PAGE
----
- Clean the floor before pouring. Pouring self-leveling floor concrete over loose debris, dirt, or dust will cause the floor to shake and crack. It is necessary to clean your subfloor before pouring, and you can do it using a pressure washer since the material requires clean surfaces that are free of dust or other particles for proper application.
- Let it cure. A self-leveling floor mix needs at least four hours to dry properly, so make sure not to walk on it or disturb it until after this time period has passed. If you try to do so before then, cracks may form in the concrete that will be harder to patch after it has fully set.
It’s important to remember that self-leveling concrete is like any other pourable floor surface; make sure it’s smooth, level, and properly cleaned before applying.
For kitchen countertops, it helps to clean with trisodium phosphate (TSP) beforehand to help prevent staining or discoloration in high-traffic areas where food might get caught if not cleaned well enough immediately after stains occur.
Here’s a YouTube video that goes in-depth on some tips to use when applying self-leveler to bathroom floors:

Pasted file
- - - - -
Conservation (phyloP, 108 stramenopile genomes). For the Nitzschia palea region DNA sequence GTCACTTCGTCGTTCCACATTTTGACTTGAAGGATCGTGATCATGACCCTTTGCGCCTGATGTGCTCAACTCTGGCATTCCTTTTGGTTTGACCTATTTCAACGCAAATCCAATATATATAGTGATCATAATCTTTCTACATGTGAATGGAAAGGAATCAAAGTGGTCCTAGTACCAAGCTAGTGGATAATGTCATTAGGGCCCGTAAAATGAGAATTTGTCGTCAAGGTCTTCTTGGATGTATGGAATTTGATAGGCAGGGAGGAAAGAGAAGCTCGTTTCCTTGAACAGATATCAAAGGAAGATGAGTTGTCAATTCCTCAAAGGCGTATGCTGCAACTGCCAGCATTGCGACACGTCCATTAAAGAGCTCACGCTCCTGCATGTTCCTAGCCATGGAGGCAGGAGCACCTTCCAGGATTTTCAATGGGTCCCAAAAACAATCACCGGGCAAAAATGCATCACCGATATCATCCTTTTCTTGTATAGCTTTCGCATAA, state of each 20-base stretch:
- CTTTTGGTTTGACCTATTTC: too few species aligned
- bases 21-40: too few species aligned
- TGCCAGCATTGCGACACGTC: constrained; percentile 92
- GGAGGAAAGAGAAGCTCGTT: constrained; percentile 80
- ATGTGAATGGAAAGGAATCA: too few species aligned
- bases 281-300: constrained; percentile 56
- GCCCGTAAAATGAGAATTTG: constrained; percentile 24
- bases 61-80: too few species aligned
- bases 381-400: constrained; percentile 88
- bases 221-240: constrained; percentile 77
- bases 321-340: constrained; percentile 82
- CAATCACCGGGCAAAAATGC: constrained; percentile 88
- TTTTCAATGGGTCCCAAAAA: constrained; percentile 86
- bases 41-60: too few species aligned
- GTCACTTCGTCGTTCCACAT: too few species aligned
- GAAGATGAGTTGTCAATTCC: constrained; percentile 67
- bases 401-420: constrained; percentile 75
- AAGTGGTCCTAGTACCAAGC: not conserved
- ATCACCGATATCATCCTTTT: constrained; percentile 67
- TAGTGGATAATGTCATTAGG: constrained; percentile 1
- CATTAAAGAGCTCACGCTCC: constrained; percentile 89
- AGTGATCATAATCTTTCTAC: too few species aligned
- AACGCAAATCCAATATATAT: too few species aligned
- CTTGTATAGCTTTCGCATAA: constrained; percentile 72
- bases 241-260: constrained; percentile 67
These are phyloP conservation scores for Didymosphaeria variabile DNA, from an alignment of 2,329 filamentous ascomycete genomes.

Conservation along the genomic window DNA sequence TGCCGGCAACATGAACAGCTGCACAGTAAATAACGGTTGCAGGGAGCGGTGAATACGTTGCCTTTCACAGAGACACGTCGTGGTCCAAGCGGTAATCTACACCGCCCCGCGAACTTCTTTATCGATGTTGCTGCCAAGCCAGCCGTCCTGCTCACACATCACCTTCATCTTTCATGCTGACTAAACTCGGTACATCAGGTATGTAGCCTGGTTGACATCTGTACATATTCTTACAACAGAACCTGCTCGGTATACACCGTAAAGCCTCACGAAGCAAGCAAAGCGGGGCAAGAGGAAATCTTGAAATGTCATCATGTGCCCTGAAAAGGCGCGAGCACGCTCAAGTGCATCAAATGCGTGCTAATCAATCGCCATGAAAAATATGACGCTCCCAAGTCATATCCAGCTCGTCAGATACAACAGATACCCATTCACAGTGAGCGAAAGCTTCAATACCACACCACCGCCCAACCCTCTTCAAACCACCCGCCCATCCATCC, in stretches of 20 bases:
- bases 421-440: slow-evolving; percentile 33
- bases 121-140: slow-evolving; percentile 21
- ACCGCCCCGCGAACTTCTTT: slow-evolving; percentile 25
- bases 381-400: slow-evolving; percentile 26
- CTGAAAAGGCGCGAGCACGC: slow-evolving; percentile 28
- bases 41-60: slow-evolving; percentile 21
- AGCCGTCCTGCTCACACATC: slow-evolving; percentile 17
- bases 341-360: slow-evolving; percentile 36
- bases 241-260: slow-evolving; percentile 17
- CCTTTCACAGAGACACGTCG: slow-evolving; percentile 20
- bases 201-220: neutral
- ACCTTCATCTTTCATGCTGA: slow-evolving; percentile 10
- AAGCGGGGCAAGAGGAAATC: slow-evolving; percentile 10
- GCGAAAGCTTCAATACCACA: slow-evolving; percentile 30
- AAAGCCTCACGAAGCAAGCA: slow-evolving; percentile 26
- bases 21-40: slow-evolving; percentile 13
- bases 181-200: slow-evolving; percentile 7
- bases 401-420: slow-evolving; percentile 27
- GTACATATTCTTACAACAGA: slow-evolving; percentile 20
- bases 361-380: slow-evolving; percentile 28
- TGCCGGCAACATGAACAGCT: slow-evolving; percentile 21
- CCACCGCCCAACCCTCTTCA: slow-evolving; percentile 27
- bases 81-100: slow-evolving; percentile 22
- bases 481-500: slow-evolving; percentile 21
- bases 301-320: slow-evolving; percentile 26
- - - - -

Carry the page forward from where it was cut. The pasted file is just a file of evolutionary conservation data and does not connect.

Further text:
Self-Leveling Concrete Alternative
If you’re looking to avoid the cost of pouring a new floor but still want that seamless and smooth flooring like self-leveling concrete provides, there are alternatives available. One of the most common alternatives to self-leveling concrete is an epoxy floor leveler.
Epoxy Floor Leveler
Like cement floor levelers, the epoxy floor leveler is used where you want the same smoothness and leveling capabilities of self-leveling concrete but on a smaller scale.
While it may not provide the durability or support needed in some cases, epoxy floor levelers will bond well with other surfaces and won’t break down over time, unlike cheaper alternatives.
Higher-end epoxies set quickly while still allowing more flexibility by decreasing shrinkage. Setting times vary from 30 minutes up to 4 hours, depending on the brand and room temperature.
Related article: DIY Leveling Concrete: Is it something you can do yourself?
Self-leveling concrete should be applied in a 5/8 inch (1.58 cm) thickness for small jobs like countertops but can be up to 1 1/2 inch (3.81 cm) thick for floors. Be sure to follow the manufacturer’s instructions when mixing and applying the product.
Epoxy floor levelers are more expensive, but they set faster. They are ideal for slab-on-grade applications and will bond well with other surfaces. If durability or support is needed, choose an epoxy product rather than a concrete mix.